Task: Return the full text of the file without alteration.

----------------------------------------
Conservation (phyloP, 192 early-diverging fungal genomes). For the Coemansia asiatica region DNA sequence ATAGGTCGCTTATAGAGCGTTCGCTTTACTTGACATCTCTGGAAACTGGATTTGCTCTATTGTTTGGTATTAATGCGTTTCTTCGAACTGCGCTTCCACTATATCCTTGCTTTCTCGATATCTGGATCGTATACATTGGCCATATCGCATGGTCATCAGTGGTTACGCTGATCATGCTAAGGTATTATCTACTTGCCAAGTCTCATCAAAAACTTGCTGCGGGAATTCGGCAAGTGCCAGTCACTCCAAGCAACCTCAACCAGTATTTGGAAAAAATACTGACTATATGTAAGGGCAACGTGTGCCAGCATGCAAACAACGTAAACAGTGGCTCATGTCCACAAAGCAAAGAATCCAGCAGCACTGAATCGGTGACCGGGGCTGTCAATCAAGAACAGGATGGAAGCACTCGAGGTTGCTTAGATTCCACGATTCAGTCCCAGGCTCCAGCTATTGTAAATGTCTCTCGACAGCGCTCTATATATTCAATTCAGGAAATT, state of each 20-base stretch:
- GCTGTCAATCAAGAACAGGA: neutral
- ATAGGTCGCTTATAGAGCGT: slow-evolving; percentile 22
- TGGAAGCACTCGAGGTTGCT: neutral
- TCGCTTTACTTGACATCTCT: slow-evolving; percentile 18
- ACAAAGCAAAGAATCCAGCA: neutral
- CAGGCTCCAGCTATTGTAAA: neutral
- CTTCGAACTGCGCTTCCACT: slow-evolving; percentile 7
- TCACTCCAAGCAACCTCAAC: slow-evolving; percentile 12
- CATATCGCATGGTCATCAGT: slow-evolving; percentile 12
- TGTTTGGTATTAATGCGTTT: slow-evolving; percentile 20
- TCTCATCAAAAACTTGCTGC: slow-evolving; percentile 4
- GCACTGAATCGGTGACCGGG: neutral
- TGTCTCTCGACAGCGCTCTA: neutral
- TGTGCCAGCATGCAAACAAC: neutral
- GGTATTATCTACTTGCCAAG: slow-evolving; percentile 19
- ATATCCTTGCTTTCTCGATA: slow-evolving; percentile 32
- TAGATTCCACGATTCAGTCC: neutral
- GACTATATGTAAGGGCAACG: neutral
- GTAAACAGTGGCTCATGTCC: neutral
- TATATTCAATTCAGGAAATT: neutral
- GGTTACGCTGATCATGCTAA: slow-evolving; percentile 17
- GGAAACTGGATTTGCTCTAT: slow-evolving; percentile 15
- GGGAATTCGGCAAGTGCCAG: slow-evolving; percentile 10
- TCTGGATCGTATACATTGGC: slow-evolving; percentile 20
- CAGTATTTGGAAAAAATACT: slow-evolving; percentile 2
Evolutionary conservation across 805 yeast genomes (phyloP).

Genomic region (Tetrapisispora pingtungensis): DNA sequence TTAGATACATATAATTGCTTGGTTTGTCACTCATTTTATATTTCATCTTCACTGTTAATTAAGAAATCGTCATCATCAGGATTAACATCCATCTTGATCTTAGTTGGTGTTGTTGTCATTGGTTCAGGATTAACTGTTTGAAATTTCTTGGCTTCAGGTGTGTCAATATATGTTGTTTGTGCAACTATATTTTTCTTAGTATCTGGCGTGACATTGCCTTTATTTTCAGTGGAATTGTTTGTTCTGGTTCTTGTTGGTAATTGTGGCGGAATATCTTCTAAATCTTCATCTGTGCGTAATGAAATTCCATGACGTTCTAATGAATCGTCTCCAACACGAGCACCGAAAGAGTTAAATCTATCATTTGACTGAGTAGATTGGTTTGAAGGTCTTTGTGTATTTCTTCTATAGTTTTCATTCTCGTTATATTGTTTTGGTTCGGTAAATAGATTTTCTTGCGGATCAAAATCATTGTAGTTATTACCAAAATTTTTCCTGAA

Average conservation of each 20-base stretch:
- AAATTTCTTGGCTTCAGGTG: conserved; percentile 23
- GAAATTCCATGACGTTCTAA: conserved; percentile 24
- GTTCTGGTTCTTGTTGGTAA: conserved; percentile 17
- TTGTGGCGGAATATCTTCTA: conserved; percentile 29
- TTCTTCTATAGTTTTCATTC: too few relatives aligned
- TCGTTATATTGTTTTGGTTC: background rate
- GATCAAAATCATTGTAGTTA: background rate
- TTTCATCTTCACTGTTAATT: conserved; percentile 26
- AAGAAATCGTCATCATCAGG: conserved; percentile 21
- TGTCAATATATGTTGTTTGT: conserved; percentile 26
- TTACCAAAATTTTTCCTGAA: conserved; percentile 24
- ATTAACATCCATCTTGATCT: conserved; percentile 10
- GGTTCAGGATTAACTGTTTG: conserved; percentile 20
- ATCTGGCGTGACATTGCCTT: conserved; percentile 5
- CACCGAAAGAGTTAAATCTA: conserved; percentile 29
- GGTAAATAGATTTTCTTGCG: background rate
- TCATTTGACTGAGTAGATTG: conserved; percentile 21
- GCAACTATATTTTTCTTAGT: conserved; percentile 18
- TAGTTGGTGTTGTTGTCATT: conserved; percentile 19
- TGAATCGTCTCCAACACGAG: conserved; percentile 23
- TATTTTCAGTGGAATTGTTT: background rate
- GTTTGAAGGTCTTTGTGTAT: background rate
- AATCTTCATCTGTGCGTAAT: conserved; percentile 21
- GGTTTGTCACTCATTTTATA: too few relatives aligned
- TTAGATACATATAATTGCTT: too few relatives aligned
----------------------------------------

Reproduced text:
Conservation (phyloP, 192 early-diverging fungal genomes). For the Coemansia asiatica region DNA sequence ATAGGTCGCTTATAGAGCGTTCGCTTTACTTGACATCTCTGGAAACTGGATTTGCTCTATTGTTTGGTATTAATGCGTTTCTTCGAACTGCGCTTCCACTATATCCTTGCTTTCTCGATATCTGGATCGTATACATTGGCCATATCGCATGGTCATCAGTGGTTACGCTGATCATGCTAAGGTATTATCTACTTGCCAAGTCTCATCAAAAACTTGCTGCGGGAATTCGGCAAGTGCCAGTCACTCCAAGCAACCTCAACCAGTATTTGGAAAAAATACTGACTATATGTAAGGGCAACGTGTGCCAGCATGCAAACAACGTAAACAGTGGCTCATGTCCACAAAGCAAAGAATCCAGCAGCACTGAATCGGTGACCGGGGCTGTCAATCAAGAACAGGATGGAAGCACTCGAGGTTGCTTAGATTCCACGATTCAGTCCCAGGCTCCAGCTATTGTAAATGTCTCTCGACAGCGCTCTATATATTCAATTCAGGAAATT, state of each 20-base stretch:
- GCTGTCAATCAAGAACAGGA: neutral
- ATAGGTCGCTTATAGAGCGT: slow-evolving; percentile 22
- TGGAAGCACTCGAGGTTGCT: neutral
- TCGCTTTACTTGACATCTCT: slow-evolving; percentile 18
- ACAAAGCAAAGAATCCAGCA: neutral
- CAGGCTCCAGCTATTGTAAA: neutral
- CTTCGAACTGCGCTTCCACT: slow-evolving; percentile 7
- TCACTCCAAGCAACCTCAAC: slow-evolving; percentile 12
- CATATCGCATGGTCATCAGT: slow-evolving; percentile 12
- TGTTTGGTATTAATGCGTTT: slow-evolving; percentile 20
- TCTCATCAAAAACTTGCTGC: slow-evolving; percentile 4
- GCACTGAATCGGTGACCGGG: neutral
- TGTCTCTCGACAGCGCTCTA: neutral
- TGTGCCAGCATGCAAACAAC: neutral
- GGTATTATCTACTTGCCAAG: slow-evolving; percentile 19
- ATATCCTTGCTTTCTCGATA: slow-evolving; percentile 32
- TAGATTCCACGATTCAGTCC: neutral
- GACTATATGTAAGGGCAACG: neutral
- GTAAACAGTGGCTCATGTCC: neutral
- TATATTCAATTCAGGAAATT: neutral
- GGTTACGCTGATCATGCTAA: slow-evolving; percentile 17
- GGAAACTGGATTTGCTCTAT: slow-evolving; percentile 15
- GGGAATTCGGCAAGTGCCAG: slow-evolving; percentile 10
- TCTGGATCGTATACATTGGC: slow-evolving; percentile 20
- CAGTATTTGGAAAAAATACT: slow-evolving; percentile 2
Evolutionary conservation across 805 yeast genomes (phyloP).

Genomic region (Tetrapisispora pingtungensis): DNA sequence TTAGATACATATAATTGCTTGGTTTGTCACTCATTTTATATTTCATCTTCACTGTTAATTAAGAAATCGTCATCATCAGGATTAACATCCATCTTGATCTTAGTTGGTGTTGTTGTCATTGGTTCAGGATTAACTGTTTGAAATTTCTTGGCTTCAGGTGTGTCAATATATGTTGTTTGTGCAACTATATTTTTCTTAGTATCTGGCGTGACATTGCCTTTATTTTCAGTGGAATTGTTTGTTCTGGTTCTTGTTGGTAATTGTGGCGGAATATCTTCTAAATCTTCATCTGTGCGTAATGAAATTCCATGACGTTCTAATGAATCGTCTCCAACACGAGCACCGAAAGAGTTAAATCTATCATTTGACTGAGTAGATTGGTTTGAAGGTCTTTGTGTATTTCTTCTATAGTTTTCATTCTCGTTATATTGTTTTGGTTCGGTAAATAGATTTTCTTGCGGATCAAAATCATTGTAGTTATTACCAAAATTTTTCCTGAA

Average conservation of each 20-base stretch:
- AAATTTCTTGGCTTCAGGTG: conserved; percentile 23
- GAAATTCCATGACGTTCTAA: conserved; percentile 24
- GTTCTGGTTCTTGTTGGTAA: conserved; percentile 17
- TTGTGGCGGAATATCTTCTA: conserved; percentile 29
- TTCTTCTATAGTTTTCATTC: too few relatives aligned
- TCGTTATATTGTTTTGGTTC: background rate
- GATCAAAATCATTGTAGTTA: background rate
- TTTCATCTTCACTGTTAATT: conserved; percentile 26
- AAGAAATCGTCATCATCAGG: conserved; percentile 21
- TGTCAATATATGTTGTTTGT: conserved; percentile 26
- TTACCAAAATTTTTCCTGAA: conserved; percentile 24
- ATTAACATCCATCTTGATCT: conserved; percentile 10
- GGTTCAGGATTAACTGTTTG: conserved; percentile 20
- ATCTGGCGTGACATTGCCTT: conserved; percentile 5
- CACCGAAAGAGTTAAATCTA: conserved; percentile 29
- GGTAAATAGATTTTCTTGCG: background rate
- TCATTTGACTGAGTAGATTG: conserved; percentile 21
- GCAACTATATTTTTCTTAGT: conserved; percentile 18
- TAGTTGGTGTTGTTGTCATT: conserved; percentile 19
- TGAATCGTCTCCAACACGAG: conserved; percentile 23
- TATTTTCAGTGGAATTGTTT: background rate
- GTTTGAAGGTCTTTGTGTAT: background rate
- AATCTTCATCTGTGCGTAAT: conserved; percentile 21
- GGTTTGTCACTCATTTTATA: too few relatives aligned
- TTAGATACATATAATTGCTT: too few relatives aligned